Sunday, June 3, 2012

BOOK: Isaac Newton by James Gleick

Isaac Newton by James Gleick, 258 pages

I knew a lot about Isaac Newton, but had never read it all in one place. I teach high school physics, so I thought I should read about him, so that I can feel more confident about any anecdotes I tell. Most of what I read was familiar, but I can speak better about his time at home from university during the plague (I may have thought he was in an institution, so there's one correction), his feud with Robert Hooke (a lot of it comes down to communicating through letters, kind of like email) and Leibniz, the German mathematician. Newton and Leibniz independently developed calculus, and then fought over the notation and who did what first. Egos!

It's a scientific biography, containing pages and pages of notes and references, but I still found it readable. Not engrossing, but readable. I referred to the notes at the back as I read, as some of them provided additional background to the story. I've got a better picture of Newton, the man and the scientist, and still am completely amazed at his insights and theories, many of which were not confirmed or built on for years. He had theories about everything! Gravity, light, forces, the idea of mass, just even how Newton defined terms that were in use, to get scientists speaking the same way.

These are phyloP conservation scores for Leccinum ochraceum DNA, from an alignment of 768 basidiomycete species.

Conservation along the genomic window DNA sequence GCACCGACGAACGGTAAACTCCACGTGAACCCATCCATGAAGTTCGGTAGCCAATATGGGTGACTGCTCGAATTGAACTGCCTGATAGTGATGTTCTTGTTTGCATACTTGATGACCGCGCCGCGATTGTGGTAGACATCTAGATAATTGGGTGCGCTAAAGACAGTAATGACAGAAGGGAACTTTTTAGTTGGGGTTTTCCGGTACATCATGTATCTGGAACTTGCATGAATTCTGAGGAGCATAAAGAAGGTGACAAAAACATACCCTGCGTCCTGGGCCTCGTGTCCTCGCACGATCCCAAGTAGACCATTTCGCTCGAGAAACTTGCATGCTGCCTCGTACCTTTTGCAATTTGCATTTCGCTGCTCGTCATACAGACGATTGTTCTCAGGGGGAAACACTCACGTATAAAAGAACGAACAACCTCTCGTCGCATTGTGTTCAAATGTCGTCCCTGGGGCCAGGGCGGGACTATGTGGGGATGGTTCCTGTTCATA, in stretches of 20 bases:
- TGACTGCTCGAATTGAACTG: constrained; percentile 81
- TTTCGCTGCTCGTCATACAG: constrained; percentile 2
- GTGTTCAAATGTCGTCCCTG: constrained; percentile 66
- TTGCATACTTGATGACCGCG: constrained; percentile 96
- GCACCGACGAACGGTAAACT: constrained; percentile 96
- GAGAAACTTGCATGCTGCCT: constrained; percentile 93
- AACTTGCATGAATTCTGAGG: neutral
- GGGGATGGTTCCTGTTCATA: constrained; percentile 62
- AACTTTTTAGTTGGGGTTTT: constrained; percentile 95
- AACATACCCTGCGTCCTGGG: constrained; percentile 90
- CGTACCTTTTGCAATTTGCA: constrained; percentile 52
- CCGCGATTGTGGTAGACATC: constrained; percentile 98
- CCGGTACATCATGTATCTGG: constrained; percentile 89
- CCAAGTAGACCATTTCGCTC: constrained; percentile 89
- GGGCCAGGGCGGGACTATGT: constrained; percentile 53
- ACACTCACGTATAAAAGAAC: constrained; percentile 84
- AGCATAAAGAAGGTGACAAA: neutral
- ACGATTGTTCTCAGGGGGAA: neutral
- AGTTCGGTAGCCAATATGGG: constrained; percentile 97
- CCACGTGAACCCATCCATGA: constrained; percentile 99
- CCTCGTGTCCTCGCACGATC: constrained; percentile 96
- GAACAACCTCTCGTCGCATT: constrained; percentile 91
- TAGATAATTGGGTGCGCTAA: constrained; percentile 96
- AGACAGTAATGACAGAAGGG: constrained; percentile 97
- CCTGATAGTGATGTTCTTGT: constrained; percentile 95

True or False
- Newton sat under a tree and 'discovered' gravity when an apple fell on his head
- Newton worked as an alchemist under another name
- Newton was born in the same year that Galileo died
- Newton removed all references from the second edition of his book of Flamsteed, whose ideas about comets helped shape Newton's gravitation

 Every year I attempt this challenge, as I do like to read nonfiction science books. Count Newton as book number one.

Here's the link to this year's project: Science Book Challenge